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White Material

Amid the tumult of helicopters urging French nationals to flee for their safety and well-being, a French family struggles to save its coffee plantation. Pulled in competing directions, confused by the pace of events that unfold both within their compound and out on the streets of the neighbouring village, they have been labelled “white material,” and local radio stations warn that their day is over. Surrounded by the violence and chaos of civil war, they find themselves virtually powerless against the forces of history that swirl around them. With this threat of impending disaster as a backdrop, Denis uses her significant skill to tell the story of Maria (Isabelle Huppert), manager of the Café Vial plantation, who fights desperately to keep her life and business together. With her ex-husband at her side and her son violently propelled into the action, Maria must draw on all her resources to survive. At the same time, a legendary black hero, the Boxer (Isaach De Bankolé), also finds that his world has been turned upside down. Inevitably, the two are fated to meet. [Synopsis courtesy of TIFF]

Ma’ George

A woman torn between her African culture and new life in America struggles to give her husband the son who will carry on his family’s legacy.

The Limits of Control

The Limits of Control is the story of a mysterious loner (played by Mr. De Bankolé), a stranger, whose activities remain meticulously outside the law. He is in the process of completing a job, yet he trusts no one, and his objectives are not initially divulged. His journey, paradoxically both intently focused and dreamlike, takes him not only across Spain but also through his own consciousness.

Where the Road Runs Out

A story about a Rotterdam-based respected scientist and lecturer who has grown weary of the world of academia. The sudden death of an old friend who has been running a field research station in Africa gives him the incentive he needs to turn his back on his academia and return to his African roots. Arriving in Equatorial Guinea he finds the field station in a state of disrepair. Through a local boy Jimi, his jaded eyes are opened to the possibilities of life there. Jimi also introduces him to Corina who runs the local orphanage and a tentative but heartfelt romance begins. With the unexpected arrival of George’s old friend Martin, George discovers there are many obstacles on the road to redemption… and many more where the road runs out.

Mirage (2014)

Francis Boyo is an African substitute forward for a Second League football team in a small town in Romania. After a lost match, he is caught in the middle of a match-fixing scandal and has to flee. Albert, an underworld acquaintance, convinces Francis to go to a farm deep in the Hungarian Puszta, run by a Romanian stockman called Cisco, to find refuge. But when he arrives, he realizes that the farm might not be such a safe haven after all. [Synopsis courtesy of Toronto International Film Festival]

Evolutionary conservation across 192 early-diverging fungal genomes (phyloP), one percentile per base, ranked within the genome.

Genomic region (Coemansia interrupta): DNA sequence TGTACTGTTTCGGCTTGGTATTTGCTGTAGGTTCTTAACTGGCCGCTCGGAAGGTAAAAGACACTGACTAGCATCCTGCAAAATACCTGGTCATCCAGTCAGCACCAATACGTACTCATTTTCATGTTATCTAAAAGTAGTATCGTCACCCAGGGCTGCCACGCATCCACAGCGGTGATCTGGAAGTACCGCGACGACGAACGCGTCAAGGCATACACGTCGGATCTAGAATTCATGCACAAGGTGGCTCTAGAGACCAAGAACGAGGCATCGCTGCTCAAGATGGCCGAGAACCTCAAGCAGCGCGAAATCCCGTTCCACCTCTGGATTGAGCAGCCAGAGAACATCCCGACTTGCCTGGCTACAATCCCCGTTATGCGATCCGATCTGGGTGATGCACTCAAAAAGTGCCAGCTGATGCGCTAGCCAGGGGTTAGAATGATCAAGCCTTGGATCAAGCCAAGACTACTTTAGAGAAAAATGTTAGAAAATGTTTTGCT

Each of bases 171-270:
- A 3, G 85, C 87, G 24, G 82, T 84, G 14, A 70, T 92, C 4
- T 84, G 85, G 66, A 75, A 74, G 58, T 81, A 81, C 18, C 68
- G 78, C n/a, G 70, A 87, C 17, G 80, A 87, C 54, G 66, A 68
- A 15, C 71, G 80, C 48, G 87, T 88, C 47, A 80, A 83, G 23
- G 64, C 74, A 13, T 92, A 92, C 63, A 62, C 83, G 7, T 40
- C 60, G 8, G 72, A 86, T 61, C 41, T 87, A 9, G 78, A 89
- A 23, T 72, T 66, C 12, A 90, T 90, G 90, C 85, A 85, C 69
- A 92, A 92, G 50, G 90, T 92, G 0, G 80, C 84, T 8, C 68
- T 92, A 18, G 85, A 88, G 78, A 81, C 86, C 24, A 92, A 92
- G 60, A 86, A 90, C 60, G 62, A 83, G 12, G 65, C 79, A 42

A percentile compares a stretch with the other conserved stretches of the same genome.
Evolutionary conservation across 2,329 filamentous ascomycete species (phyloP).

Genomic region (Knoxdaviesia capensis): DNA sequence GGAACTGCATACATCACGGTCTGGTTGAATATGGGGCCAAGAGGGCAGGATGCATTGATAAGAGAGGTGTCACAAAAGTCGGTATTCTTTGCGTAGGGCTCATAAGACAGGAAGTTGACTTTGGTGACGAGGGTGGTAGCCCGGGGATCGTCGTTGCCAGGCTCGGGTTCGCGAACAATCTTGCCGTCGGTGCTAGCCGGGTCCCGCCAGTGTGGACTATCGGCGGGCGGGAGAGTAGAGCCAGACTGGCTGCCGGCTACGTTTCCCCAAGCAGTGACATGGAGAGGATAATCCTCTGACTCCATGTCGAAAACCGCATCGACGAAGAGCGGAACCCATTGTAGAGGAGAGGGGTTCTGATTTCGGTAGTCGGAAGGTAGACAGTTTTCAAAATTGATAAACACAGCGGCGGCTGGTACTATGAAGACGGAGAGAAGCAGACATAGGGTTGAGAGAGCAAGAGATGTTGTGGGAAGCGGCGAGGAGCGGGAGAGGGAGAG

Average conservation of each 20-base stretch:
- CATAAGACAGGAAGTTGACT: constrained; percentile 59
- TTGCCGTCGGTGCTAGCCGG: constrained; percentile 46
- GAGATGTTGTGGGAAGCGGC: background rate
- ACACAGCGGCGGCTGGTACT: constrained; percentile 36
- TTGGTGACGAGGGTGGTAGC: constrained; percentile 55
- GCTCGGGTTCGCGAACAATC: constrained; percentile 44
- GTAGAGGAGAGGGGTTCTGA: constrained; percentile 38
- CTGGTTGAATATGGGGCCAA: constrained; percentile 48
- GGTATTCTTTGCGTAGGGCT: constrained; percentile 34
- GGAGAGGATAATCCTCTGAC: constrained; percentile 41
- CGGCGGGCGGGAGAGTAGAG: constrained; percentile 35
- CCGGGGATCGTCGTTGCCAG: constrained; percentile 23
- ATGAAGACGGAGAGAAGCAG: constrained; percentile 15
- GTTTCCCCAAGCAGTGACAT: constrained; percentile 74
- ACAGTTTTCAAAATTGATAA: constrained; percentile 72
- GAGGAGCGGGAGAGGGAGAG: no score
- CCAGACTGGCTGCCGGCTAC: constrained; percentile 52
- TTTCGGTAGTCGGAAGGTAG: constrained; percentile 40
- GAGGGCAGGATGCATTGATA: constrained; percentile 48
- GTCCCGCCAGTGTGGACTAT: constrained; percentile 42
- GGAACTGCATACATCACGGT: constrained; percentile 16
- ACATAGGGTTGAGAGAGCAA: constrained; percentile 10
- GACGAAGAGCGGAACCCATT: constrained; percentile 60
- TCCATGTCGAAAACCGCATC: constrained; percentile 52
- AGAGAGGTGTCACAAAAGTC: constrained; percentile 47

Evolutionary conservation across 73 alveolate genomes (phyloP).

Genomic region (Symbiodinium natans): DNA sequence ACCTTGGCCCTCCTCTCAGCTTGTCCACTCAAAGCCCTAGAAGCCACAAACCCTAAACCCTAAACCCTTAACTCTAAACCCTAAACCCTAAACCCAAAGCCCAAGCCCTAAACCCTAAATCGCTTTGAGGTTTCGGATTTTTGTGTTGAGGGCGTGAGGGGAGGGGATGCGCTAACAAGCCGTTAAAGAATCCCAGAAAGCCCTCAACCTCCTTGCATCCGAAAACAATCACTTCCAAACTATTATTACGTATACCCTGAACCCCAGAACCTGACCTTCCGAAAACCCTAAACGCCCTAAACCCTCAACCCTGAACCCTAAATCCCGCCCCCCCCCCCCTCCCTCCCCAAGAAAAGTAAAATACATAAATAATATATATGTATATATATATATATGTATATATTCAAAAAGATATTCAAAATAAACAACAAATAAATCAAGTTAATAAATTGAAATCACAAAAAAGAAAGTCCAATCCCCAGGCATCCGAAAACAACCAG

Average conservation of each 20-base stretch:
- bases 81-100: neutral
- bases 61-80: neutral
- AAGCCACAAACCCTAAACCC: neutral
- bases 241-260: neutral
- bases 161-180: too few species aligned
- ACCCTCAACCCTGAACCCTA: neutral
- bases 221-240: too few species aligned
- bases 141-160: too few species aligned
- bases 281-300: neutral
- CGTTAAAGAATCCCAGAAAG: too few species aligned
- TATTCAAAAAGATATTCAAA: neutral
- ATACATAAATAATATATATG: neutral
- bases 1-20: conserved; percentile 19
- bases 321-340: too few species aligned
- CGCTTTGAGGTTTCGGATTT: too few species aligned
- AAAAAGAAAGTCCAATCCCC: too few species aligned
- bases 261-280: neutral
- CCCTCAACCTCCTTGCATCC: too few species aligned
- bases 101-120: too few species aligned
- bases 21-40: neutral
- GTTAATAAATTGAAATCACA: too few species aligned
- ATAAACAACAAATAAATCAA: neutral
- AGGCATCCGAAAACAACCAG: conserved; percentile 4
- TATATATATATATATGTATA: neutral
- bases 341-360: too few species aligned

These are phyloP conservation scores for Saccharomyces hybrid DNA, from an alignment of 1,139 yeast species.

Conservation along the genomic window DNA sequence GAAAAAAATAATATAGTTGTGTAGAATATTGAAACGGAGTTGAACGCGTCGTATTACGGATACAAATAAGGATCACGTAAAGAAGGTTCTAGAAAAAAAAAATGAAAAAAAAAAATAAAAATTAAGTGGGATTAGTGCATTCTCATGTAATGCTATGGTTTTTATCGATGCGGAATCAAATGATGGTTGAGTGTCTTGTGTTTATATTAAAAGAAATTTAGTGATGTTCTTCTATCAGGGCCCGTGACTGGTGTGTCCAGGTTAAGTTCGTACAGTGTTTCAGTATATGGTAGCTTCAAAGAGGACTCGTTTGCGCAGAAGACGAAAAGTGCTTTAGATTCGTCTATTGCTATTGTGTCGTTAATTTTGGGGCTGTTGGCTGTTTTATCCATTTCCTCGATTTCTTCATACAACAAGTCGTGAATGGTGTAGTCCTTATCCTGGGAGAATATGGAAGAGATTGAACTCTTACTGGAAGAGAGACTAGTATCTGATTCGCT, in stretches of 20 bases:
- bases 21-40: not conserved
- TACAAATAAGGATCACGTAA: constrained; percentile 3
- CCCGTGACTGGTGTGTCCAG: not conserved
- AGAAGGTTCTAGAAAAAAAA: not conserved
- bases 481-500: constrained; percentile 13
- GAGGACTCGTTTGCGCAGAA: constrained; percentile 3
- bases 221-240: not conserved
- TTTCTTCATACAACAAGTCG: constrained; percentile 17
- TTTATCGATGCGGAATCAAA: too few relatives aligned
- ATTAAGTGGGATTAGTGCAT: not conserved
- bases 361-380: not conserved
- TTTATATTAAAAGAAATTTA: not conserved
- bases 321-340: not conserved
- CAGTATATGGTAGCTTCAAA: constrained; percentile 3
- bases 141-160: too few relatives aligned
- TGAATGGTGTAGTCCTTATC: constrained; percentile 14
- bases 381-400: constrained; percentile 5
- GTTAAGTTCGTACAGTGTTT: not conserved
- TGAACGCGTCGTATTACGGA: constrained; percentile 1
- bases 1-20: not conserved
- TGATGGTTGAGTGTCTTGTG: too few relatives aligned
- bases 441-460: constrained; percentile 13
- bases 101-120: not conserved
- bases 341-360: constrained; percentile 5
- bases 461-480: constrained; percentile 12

Philippe Lacôte’s first fiction feature, Run, builds on his remarkable 2008 documentary Chronicles of War in the Ivory Coast as it refracts the last two decades of his country’s blood-drenched history through the experiences of a young man drawn into the spiral of political violence. Born into a country mired in wars and corruption, the film’s protagonist has been on the run all his life — hence his name, Run (Abdoul Karim Konaté).

Interspersed with flashbacks that follow Run’s twenty-year trajectory from country boy to political militant to assassin, the film explores how violence’s twisted logic takes hold of a society, and how an individual can slip to the far side of reason. When Run enters the church dressed in the tattered clothes of a vagabond — the perfect camouflage in a city where so many unfortunates roam the streets unnoticed — he is not only in disguise: he has been transformed from within. [Synopsis courtesy of Toronto International Film Festival]

OKA! (2011)

25 years ago, ethnomusicologist Louis Sarno traveled from New Jersey to the forests of Central Africa to record the music of the Bayaka Pygmies. He fell in love with the people, their music, their lifestyle – and a local girl. Despite his failing health and the harsh realities of life in the village, he follows the Bayaka into the heart of the forest.

The Diving Bell and the Butterfly

Elle France editor Jean-Dominique Bauby, who, in 1995 at the age of 43, suffered a stroke that paralyzed his entire body, except his left eye. Using that eye to blink out his memoir, Bauby eloquently described the aspects of his interior world, from the psychological torment of being trapped inside his body to his imagined stories from lands he’d only visited in his mind.